Kent Conrad: The Statistician

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Senator Kent Conrad, North Dakota.

In 2001 the staff of the senate rules Committee called Kent Conrad's office with a complaint—and a solution. The North Dakota Democrat was using more charts than all the other Senators combined, so to free printing time for others, they gave him his own equipment. Last month during his 37-minute opening statement in the battle over the budget, Conrad went through 37 charts. "We call him chart man," teases Republican Whip Mitch McConnell. McConnell grudgingly concedes, though, that "[Conrad] does a good job of representing [the Democrats'] arguments."

Conrad, 58, long ago took the advice party leaders give Senate newcomers: pick one area and master it. That gives you clout and guarantees that someone on your side knows what he or she is talking about. Over 20 years, Conrad, the ranking Democrat on the Budget Committee, has made himself the king of that most important part of the Senate's business—raising and spending the taxpayers' money. "As I read history, nothing is more important than a strong and growing economy," he says. "I think that's been the genius of America, and I believe these runaway debts threaten it all."

Orphaned at 5 when his parents were killed in a car accident, Conrad, along with his brothers, was raised by his grandparents and by an uncle and aunt. He's careful in his habits: he spends modestly on travel, he balances his checkbook daily, and when he drinks, it's never more than two cocktaills. He and the Democrats helped lead an unsuccessful fight to prevent the Bush Administration from raising the U.S. debt limit to $9 trillion and from passing a $2.8 trillion budget that is projected to increase the deficit to at least $350 billion this year.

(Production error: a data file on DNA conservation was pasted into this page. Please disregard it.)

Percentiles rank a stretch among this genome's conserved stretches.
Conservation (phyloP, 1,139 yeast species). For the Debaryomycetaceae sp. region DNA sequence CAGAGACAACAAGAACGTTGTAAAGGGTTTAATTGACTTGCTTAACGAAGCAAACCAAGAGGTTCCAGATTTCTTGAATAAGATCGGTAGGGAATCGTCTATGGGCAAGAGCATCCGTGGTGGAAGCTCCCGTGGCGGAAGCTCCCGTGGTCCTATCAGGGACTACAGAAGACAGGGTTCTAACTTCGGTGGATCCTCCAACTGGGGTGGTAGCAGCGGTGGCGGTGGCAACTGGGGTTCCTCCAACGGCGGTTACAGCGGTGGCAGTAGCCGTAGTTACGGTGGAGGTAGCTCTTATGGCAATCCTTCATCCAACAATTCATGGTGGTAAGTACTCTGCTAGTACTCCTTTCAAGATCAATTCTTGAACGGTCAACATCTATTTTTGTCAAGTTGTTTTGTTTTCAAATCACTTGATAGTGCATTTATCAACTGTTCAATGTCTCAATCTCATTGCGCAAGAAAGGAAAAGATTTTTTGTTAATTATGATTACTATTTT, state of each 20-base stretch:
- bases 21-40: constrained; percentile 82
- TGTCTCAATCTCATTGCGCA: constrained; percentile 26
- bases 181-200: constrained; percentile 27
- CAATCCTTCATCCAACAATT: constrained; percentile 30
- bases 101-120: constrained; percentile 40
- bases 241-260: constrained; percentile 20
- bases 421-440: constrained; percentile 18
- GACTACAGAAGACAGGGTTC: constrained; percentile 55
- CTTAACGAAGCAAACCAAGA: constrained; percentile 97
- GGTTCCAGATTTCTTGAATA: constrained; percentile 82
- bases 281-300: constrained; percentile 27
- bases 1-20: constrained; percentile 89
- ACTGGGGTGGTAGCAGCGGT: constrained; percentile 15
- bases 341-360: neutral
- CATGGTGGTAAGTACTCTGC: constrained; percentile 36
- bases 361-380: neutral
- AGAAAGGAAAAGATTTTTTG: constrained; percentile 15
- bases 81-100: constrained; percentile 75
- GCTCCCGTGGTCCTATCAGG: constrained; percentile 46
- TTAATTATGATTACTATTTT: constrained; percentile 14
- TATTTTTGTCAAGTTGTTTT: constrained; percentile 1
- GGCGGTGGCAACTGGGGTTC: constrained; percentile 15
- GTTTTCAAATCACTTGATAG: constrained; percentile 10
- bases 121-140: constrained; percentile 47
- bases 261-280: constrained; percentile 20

Conrad launched his political career as a tax commissioner in Bismarck, rooting through phone and tax records to dig up evidence of tax fraud by out-of-state companies. His budget expertise came in handy when President Bush, pushing a plan for partially privatizung Social Security last year, put the hard sell on him. Bush first tried by flying with Conrad to Fargo, N.D., then, after they returned, kept the pressure on by inviting him to the White House, where he dropped hints about election-year vulnerability for red-state Democrats. But Conrad, whose honorary Sioux name translates as "Never Turns Back," stood firm in his opposition to the plan. "I could never support something that added dramatically to the debt," Conrad says. "I told him, 'Count me out.'"